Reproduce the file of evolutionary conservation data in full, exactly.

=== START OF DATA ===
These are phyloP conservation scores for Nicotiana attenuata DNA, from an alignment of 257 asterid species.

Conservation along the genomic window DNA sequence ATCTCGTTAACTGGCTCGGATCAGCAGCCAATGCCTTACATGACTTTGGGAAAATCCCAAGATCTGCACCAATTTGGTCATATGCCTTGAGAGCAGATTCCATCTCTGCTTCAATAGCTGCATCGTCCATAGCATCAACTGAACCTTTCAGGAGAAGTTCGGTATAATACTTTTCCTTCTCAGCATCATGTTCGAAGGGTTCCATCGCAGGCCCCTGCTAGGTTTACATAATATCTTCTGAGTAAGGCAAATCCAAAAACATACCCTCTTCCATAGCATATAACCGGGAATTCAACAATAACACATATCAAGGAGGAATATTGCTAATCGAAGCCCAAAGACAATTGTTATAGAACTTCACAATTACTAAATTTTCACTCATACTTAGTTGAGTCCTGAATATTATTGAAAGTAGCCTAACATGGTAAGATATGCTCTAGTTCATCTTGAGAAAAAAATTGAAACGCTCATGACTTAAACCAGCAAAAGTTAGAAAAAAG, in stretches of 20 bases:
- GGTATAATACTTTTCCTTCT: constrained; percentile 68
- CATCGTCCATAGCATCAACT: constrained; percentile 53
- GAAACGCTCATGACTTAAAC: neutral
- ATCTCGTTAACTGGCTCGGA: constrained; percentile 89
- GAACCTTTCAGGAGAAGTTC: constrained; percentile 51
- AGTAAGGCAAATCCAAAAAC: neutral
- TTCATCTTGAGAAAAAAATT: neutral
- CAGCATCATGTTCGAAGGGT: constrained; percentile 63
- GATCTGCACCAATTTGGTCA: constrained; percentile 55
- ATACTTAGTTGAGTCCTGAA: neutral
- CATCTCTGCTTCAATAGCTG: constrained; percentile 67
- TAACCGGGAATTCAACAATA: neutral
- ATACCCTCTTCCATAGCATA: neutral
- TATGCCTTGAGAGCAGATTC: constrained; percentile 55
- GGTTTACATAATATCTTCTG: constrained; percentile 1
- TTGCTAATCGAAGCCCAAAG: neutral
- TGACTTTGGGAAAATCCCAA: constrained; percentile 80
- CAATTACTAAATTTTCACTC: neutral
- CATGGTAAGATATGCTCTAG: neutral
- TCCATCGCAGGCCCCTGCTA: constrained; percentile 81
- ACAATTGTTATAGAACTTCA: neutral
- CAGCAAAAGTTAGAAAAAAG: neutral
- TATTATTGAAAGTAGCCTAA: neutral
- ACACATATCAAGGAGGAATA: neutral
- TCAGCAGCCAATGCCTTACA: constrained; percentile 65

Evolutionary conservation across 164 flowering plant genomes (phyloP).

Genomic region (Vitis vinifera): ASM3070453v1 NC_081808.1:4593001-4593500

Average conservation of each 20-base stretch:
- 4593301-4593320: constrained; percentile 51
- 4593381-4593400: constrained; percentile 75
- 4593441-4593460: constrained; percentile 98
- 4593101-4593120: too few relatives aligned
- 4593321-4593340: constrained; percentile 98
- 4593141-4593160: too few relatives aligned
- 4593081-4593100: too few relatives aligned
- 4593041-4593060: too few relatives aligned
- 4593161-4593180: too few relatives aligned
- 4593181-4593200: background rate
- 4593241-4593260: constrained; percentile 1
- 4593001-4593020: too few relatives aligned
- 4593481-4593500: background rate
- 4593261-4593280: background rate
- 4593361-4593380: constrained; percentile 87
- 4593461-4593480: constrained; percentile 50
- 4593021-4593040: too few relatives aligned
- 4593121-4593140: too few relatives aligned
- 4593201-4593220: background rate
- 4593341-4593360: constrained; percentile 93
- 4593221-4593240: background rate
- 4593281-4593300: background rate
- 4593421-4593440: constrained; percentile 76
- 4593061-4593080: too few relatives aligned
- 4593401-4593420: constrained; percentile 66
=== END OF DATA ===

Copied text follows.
These are phyloP conservation scores for Nicotiana attenuata DNA, from an alignment of 257 asterid species.

Conservation along the genomic window DNA sequence ATCTCGTTAACTGGCTCGGATCAGCAGCCAATGCCTTACATGACTTTGGGAAAATCCCAAGATCTGCACCAATTTGGTCATATGCCTTGAGAGCAGATTCCATCTCTGCTTCAATAGCTGCATCGTCCATAGCATCAACTGAACCTTTCAGGAGAAGTTCGGTATAATACTTTTCCTTCTCAGCATCATGTTCGAAGGGTTCCATCGCAGGCCCCTGCTAGGTTTACATAATATCTTCTGAGTAAGGCAAATCCAAAAACATACCCTCTTCCATAGCATATAACCGGGAATTCAACAATAACACATATCAAGGAGGAATATTGCTAATCGAAGCCCAAAGACAATTGTTATAGAACTTCACAATTACTAAATTTTCACTCATACTTAGTTGAGTCCTGAATATTATTGAAAGTAGCCTAACATGGTAAGATATGCTCTAGTTCATCTTGAGAAAAAAATTGAAACGCTCATGACTTAAACCAGCAAAAGTTAGAAAAAAG, in stretches of 20 bases:
- GGTATAATACTTTTCCTTCT: constrained; percentile 68
- CATCGTCCATAGCATCAACT: constrained; percentile 53
- GAAACGCTCATGACTTAAAC: neutral
- ATCTCGTTAACTGGCTCGGA: constrained; percentile 89
- GAACCTTTCAGGAGAAGTTC: constrained; percentile 51
- AGTAAGGCAAATCCAAAAAC: neutral
- TTCATCTTGAGAAAAAAATT: neutral
- CAGCATCATGTTCGAAGGGT: constrained; percentile 63
- GATCTGCACCAATTTGGTCA: constrained; percentile 55
- ATACTTAGTTGAGTCCTGAA: neutral
- CATCTCTGCTTCAATAGCTG: constrained; percentile 67
- TAACCGGGAATTCAACAATA: neutral
- ATACCCTCTTCCATAGCATA: neutral
- TATGCCTTGAGAGCAGATTC: constrained; percentile 55
- GGTTTACATAATATCTTCTG: constrained; percentile 1
- TTGCTAATCGAAGCCCAAAG: neutral
- TGACTTTGGGAAAATCCCAA: constrained; percentile 80
- CAATTACTAAATTTTCACTC: neutral
- CATGGTAAGATATGCTCTAG: neutral
- TCCATCGCAGGCCCCTGCTA: constrained; percentile 81
- ACAATTGTTATAGAACTTCA: neutral
- CAGCAAAAGTTAGAAAAAAG: neutral
- TATTATTGAAAGTAGCCTAA: neutral
- ACACATATCAAGGAGGAATA: neutral
- TCAGCAGCCAATGCCTTACA: constrained; percentile 65

Evolutionary conservation across 164 flowering plant genomes (phyloP).

Genomic region (Vitis vinifera): ASM3070453v1 NC_081808.1:4593001-4593500

Average conservation of each 20-base stretch:
- 4593301-4593320: constrained; percentile 51
- 4593381-4593400: constrained; percentile 75
- 4593441-4593460: constrained; percentile 98
- 4593101-4593120: too few relatives aligned
- 4593321-4593340: constrained; percentile 98
- 4593141-4593160: too few relatives aligned
- 4593081-4593100: too few relatives aligned
- 4593041-4593060: too few relatives aligned
- 4593161-4593180: too few relatives aligned
- 4593181-4593200: background rate
- 4593241-4593260: constrained; percentile 1
- 4593001-4593020: too few relatives aligned
- 4593481-4593500: background rate
- 4593261-4593280: background rate
- 4593361-4593380: constrained; percentile 87
- 4593461-4593480: constrained; percentile 50
- 4593021-4593040: too few relatives aligned
- 4593121-4593140: too few relatives aligned
- 4593201-4593220: background rate
- 4593341-4593360: constrained; percentile 93
- 4593221-4593240: background rate
- 4593281-4593300: background rate
- 4593421-4593440: constrained; percentile 76
- 4593061-4593080: too few relatives aligned
- 4593401-4593420: constrained; percentile 66